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  1. #1
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    Default Footwork - which method is used when?

    Ok so we all know footwork is probably _the_ most important thing in badminton.
    My coaches so far (I've only been playing for about 6 years) have always taught me the "shuffle+scissor kick" technique when walking backwards to hit a shuttle in the rearcourt. Their explanation "When you hit like this your body will always have forward rotation, making you shots stronger and making it easier to move back towards your center, you will also end up with your strong "racket foot" in front, making it easier to make a follow-through strong step"

    When watching the pro's play, a lot of times I see them using a different technique, where they don't end up with their racket foot in front.

    I'm having a bit of difficulty in explaining this exactly, so here is a video (this is not me!) where it is easy to see what I mean;

    https://www.youtube.com/watch?featur...YKGMTcb3E#t=72

    So what I have always been taught is a combination of 1, the scissor kick and 2, the shuffle. What technique do you guys use? Do you use different techniques for different situations etc?

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    It really depends on the situation. I use the scissor kick mostly when a high clear/lift was played by my opponent because then I have enough time. If it is a flat clear and I'm in position I oftentimes do what he calls "one step jump" to get into an attacking position. The "shuffle, lunge & hit" is better for doing a rescue shot if you got caught flat-footed.

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    i actually use the guy's technique and it works like a charm. the shuffle + scissor kick i think is more basic. this one on the video is more advanced and i think is more efficient. as phili said, scissor jump is not always an option especially if the shuttlecock is traveling flat or you're under pressure. the "one step jump" is the way to go in these cases. actually there are a lot of ways to do it. as you play more, you will feel what kind of footwork is best to use in certain situations. i find myself doing a lot of hitches + jump especially on the forehand side when the shuttlecock is hit rather flat as it improves my timing on hitting the shuttlecock.

  4. #4
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    Quote Originally Posted by Thompson View Post
    Ok so we all know footwork is probably _the_ most important thing in badminton.
    My coaches so far (I've only been playing for about 6 years) have always taught me the "shuffle+scissor kick" technique when walking backwards to hit a shuttle in the rearcourt. Their explanation "When you hit like this your body will always have forward rotation, making you shots stronger and making it easier to move back towards your center, you will also end up with your strong "racket foot" in front, making it easier to make a follow-through strong step"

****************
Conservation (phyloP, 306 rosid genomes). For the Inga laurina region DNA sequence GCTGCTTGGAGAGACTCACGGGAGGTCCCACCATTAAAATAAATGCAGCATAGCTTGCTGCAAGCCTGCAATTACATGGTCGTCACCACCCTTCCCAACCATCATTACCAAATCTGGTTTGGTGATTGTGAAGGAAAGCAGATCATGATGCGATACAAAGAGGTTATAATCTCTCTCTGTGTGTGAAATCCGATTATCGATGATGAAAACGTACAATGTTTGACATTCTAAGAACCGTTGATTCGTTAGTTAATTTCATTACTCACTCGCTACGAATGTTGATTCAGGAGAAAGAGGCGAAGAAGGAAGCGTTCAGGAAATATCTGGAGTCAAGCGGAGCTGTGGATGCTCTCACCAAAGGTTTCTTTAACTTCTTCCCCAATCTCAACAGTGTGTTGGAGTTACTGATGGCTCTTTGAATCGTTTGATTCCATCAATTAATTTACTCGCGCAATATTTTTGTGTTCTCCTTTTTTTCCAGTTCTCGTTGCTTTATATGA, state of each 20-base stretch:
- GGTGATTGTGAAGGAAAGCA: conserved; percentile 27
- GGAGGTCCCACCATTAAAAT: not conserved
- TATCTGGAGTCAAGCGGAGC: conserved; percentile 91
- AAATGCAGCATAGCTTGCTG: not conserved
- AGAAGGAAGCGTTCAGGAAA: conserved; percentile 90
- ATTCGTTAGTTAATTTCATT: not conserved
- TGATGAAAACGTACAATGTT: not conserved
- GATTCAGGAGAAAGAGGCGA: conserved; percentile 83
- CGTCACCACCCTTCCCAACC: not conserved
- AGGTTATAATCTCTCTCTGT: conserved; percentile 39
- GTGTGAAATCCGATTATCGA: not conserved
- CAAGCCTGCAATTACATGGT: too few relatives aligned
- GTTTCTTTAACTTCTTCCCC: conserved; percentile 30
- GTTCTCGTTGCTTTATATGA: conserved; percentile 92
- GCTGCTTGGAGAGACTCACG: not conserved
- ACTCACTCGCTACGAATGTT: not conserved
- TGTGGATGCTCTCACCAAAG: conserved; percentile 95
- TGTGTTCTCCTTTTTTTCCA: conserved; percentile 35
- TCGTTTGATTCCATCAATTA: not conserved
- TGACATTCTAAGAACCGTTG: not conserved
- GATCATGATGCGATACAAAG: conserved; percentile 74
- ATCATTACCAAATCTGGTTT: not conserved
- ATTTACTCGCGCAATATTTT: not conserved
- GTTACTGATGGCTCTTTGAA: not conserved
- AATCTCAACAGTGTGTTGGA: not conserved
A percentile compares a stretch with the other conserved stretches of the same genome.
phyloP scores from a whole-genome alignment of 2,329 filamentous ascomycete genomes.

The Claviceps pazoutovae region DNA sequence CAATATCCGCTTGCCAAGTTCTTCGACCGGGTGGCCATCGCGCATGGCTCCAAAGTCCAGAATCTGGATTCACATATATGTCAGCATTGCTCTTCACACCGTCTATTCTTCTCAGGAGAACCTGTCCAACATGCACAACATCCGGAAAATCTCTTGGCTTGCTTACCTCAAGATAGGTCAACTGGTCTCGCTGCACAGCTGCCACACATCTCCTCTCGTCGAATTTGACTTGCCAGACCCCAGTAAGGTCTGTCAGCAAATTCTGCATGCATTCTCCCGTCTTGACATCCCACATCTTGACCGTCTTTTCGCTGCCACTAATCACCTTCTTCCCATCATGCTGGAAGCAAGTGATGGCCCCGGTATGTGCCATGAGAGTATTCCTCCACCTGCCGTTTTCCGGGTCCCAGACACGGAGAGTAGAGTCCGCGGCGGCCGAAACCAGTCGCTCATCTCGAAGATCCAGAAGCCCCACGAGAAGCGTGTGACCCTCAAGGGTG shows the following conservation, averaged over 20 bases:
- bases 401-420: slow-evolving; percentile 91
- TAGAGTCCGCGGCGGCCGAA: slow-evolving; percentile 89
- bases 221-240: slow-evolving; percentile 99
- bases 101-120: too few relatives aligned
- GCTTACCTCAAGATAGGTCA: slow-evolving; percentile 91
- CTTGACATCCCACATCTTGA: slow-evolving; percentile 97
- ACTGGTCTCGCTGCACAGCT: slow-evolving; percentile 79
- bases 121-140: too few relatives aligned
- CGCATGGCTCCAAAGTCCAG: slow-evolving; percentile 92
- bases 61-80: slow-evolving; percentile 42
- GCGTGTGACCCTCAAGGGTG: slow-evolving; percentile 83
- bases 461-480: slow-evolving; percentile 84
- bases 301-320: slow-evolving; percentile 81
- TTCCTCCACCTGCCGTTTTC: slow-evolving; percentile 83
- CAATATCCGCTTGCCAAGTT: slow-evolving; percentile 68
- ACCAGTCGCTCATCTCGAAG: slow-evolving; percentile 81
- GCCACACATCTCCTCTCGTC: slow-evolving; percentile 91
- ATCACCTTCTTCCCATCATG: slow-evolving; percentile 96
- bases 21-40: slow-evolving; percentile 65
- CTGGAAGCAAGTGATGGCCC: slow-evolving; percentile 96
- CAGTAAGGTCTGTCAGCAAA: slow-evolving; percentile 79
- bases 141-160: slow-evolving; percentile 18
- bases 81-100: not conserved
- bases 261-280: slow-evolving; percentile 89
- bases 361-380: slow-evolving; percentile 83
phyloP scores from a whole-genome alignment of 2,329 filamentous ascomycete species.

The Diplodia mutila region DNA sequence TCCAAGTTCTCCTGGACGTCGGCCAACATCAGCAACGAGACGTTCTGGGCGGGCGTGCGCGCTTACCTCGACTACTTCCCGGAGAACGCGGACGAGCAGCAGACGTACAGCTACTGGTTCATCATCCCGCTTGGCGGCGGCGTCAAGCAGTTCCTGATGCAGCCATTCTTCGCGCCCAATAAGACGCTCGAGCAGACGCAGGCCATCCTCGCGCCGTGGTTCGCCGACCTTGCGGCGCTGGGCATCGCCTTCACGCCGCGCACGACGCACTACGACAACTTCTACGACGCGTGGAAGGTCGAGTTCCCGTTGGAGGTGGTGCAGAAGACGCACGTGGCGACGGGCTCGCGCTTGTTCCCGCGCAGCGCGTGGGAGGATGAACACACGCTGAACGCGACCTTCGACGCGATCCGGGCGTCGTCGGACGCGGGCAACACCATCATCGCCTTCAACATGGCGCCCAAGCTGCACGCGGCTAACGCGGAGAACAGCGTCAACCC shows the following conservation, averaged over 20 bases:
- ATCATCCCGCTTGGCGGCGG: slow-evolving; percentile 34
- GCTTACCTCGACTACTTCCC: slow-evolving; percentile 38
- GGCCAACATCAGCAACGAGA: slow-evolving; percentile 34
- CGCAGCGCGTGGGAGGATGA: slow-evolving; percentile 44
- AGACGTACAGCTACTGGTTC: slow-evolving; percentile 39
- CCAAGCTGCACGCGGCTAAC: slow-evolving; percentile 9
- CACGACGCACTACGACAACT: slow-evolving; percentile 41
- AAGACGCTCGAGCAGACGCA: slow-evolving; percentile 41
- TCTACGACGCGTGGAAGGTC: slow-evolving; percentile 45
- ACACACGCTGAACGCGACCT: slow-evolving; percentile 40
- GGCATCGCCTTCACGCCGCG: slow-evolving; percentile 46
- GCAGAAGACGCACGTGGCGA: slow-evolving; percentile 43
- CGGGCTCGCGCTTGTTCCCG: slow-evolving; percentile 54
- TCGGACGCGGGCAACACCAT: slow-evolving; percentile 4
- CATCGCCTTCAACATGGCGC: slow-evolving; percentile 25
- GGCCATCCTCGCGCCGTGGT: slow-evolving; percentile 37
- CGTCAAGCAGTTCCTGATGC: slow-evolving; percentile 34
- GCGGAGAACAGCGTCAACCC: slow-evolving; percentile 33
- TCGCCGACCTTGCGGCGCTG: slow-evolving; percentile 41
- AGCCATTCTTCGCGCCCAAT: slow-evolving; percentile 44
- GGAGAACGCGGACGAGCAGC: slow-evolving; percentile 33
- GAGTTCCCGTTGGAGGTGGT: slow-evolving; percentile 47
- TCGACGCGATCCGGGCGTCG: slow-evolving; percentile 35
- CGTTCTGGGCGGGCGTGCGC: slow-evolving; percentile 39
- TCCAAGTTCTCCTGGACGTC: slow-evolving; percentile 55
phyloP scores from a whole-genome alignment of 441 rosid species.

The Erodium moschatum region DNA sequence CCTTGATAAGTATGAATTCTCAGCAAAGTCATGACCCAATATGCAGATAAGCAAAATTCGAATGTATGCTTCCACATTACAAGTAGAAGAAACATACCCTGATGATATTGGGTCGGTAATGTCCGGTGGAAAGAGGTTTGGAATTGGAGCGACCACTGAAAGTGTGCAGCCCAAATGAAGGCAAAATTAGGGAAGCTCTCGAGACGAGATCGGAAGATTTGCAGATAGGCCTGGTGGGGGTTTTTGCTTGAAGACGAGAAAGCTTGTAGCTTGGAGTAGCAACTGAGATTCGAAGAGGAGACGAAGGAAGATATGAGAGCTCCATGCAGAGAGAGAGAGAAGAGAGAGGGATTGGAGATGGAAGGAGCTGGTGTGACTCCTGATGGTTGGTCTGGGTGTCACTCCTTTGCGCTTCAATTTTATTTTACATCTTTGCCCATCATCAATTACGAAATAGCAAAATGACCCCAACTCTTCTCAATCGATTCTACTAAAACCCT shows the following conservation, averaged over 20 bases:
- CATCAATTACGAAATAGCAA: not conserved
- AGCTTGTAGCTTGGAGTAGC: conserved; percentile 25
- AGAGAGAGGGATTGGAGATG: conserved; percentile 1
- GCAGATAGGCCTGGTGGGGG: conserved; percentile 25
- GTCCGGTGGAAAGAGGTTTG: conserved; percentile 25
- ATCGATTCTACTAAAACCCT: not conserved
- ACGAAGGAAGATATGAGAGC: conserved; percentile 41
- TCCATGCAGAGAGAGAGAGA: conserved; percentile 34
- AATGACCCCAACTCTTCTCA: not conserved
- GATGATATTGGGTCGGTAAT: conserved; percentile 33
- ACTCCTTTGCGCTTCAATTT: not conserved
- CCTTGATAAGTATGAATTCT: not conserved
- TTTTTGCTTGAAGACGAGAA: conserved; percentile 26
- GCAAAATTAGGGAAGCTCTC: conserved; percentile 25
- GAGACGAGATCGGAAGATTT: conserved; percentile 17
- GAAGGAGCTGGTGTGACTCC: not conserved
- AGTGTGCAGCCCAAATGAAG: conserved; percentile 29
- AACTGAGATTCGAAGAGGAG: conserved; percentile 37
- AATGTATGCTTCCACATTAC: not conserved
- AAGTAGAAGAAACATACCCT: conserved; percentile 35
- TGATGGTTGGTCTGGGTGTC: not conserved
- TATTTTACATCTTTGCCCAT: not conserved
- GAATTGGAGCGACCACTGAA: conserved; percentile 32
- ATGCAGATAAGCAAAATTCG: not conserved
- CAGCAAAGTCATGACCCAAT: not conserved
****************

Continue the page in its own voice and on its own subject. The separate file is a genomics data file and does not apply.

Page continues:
When watching the pro's play, a lot of times I see them using a different technique, where they don't end up with their racket foot in front.

    I'm having a bit of difficulty in explaining this exactly, so here is a video (this is not me!) where it is easy to see what I mean;

    https://www.youtube.com/watch?featur...YKGMTcb3E#t=72

    So what I have always been taught is a combination of 1, the scissor kick and 2, the shuffle. What technique do you guys use? Do you use different techniques for different situations etc?
    In badminton, in the rear forehand corner, you will sometimes use the scissor kick, but most of the time you will use a block jump - where your feet do not switch in the air. This is because it is not usually possible to get behind the shuttle enough to do the scissor kick. I would say that the scissor kick is normally preferable to any other movement - if you have time. However, at higher levels of play, you will have to take shuttles where you have not managed to get properly behind the shuttle, and you will have to take the shot wide of the body (on the forehand side). For these situations, the scissor kick is too awkward, with no real benefit.

    Note: in the backhand rear corner, you would always use a scissor kick, unless you used a one step attacking jump.

    What your coaches taught you is a little oversimplified, but not incorrect.

    Good luck.

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